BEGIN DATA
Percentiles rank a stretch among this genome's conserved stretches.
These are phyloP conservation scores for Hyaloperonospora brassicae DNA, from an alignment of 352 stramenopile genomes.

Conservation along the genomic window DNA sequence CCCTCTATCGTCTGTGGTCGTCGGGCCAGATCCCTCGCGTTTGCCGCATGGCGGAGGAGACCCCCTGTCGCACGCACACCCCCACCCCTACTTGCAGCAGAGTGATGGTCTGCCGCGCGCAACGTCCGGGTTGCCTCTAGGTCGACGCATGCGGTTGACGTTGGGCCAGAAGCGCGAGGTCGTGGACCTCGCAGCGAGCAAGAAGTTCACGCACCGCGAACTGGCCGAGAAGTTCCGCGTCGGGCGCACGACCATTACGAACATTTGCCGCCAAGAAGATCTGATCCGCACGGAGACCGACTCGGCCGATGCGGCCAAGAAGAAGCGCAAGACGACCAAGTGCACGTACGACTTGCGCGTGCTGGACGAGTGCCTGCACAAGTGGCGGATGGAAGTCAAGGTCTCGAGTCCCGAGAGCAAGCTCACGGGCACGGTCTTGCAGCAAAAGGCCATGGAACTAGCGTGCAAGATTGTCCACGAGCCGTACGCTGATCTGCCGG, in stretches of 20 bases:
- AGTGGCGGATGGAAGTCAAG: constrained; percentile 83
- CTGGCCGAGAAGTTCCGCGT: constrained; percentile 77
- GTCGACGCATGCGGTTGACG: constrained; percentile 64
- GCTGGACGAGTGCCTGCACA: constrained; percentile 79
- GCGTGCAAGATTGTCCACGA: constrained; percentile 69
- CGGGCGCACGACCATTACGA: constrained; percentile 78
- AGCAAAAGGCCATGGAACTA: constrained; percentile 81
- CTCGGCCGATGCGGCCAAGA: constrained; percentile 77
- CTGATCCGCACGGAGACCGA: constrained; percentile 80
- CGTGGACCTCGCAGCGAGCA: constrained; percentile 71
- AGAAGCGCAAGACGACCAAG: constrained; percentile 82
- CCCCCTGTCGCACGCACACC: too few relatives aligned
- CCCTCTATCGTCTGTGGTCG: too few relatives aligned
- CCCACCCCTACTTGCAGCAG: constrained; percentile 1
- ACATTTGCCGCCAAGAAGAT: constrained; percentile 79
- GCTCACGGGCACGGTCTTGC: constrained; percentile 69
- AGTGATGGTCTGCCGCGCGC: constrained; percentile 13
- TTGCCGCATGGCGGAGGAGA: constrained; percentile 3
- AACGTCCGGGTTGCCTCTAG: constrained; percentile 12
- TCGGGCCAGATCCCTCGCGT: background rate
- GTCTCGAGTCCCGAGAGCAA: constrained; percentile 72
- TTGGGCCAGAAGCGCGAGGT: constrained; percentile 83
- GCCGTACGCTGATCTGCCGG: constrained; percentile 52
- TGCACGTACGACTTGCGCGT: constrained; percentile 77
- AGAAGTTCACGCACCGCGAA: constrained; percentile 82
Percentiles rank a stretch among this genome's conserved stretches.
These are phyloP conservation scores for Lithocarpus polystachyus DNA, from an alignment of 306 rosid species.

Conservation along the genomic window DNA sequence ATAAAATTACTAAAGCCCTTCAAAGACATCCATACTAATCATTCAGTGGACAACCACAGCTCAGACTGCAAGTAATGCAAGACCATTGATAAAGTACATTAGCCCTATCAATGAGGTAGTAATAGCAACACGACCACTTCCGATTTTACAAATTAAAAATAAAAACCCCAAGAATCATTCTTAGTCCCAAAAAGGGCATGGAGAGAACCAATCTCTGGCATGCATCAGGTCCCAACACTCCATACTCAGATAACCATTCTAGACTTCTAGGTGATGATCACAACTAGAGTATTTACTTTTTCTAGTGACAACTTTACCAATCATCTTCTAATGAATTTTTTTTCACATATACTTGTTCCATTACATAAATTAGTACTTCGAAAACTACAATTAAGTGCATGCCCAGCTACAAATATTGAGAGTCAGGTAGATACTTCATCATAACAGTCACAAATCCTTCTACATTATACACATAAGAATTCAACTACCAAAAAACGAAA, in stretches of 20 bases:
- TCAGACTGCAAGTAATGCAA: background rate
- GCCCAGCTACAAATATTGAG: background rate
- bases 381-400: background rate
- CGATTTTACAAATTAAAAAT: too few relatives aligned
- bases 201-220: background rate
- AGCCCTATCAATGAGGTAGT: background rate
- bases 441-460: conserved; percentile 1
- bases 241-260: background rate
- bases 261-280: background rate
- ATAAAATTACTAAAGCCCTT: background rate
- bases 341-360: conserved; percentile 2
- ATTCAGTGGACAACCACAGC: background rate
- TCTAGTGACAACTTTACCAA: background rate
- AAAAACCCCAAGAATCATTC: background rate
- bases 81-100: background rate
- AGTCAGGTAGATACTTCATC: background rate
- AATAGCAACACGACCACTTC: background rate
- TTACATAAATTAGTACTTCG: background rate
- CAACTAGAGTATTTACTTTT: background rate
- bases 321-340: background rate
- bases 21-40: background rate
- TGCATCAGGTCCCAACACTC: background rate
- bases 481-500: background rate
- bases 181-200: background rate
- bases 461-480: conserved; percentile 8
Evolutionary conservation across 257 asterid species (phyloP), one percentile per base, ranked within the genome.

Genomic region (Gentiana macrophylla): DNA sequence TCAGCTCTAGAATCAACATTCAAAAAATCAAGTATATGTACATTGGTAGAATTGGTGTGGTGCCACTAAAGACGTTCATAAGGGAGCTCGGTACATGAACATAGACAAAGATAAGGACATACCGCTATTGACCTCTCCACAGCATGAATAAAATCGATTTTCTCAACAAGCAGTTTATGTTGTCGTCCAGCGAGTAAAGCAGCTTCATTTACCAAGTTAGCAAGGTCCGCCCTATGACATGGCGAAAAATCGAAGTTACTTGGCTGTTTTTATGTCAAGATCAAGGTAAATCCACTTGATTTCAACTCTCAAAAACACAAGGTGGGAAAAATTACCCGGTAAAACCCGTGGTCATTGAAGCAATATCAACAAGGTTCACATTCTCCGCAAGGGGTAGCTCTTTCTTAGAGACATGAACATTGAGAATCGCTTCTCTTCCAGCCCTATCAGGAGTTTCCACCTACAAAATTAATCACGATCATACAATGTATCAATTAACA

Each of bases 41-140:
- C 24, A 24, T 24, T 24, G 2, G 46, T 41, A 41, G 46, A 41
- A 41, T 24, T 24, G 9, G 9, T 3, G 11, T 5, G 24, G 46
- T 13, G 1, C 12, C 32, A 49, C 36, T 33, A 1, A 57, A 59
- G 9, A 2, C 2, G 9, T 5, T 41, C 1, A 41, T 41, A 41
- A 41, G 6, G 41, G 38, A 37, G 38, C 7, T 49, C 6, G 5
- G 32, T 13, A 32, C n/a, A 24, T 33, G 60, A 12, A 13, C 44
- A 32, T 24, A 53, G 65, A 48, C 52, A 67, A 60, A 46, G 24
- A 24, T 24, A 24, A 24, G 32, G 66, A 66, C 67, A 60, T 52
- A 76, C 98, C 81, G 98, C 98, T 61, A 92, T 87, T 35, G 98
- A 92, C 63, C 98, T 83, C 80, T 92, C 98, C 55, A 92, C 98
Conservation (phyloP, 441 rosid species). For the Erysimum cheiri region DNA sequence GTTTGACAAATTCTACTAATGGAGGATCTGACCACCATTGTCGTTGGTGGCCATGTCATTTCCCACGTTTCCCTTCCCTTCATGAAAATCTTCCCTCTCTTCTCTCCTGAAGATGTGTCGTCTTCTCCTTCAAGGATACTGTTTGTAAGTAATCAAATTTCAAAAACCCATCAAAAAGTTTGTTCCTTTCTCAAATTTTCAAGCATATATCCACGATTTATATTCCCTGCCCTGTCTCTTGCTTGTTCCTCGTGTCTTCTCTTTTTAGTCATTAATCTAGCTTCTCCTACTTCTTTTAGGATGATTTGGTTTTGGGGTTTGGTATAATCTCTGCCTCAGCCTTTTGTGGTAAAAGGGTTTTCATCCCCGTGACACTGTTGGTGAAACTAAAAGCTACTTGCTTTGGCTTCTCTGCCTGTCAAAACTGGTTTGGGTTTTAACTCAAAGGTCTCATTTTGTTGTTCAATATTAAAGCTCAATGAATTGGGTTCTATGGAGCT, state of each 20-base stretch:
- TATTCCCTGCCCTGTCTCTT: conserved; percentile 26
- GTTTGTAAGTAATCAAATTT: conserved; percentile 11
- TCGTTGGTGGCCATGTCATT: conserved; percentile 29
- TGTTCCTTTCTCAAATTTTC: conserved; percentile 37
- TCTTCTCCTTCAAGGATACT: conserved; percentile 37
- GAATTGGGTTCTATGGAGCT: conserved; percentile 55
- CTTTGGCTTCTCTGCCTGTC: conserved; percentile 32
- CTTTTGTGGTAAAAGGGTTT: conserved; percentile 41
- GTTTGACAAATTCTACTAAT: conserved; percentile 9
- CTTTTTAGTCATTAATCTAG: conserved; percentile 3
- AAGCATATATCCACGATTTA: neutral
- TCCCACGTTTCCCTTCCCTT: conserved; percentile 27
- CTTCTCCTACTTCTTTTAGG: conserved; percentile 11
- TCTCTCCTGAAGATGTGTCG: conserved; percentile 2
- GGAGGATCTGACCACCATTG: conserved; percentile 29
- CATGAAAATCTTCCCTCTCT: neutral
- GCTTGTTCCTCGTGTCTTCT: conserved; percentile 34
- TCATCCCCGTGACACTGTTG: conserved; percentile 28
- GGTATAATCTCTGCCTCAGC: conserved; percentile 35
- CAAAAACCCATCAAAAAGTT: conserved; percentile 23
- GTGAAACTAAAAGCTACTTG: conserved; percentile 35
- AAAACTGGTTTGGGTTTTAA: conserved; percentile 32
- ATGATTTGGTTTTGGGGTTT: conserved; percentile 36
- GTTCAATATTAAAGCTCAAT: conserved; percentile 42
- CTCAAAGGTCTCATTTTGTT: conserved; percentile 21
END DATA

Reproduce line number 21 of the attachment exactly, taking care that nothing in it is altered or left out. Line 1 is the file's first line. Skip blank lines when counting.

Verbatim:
- TTGCCGCATGGCGGAGGAGA: constrained; percentile 3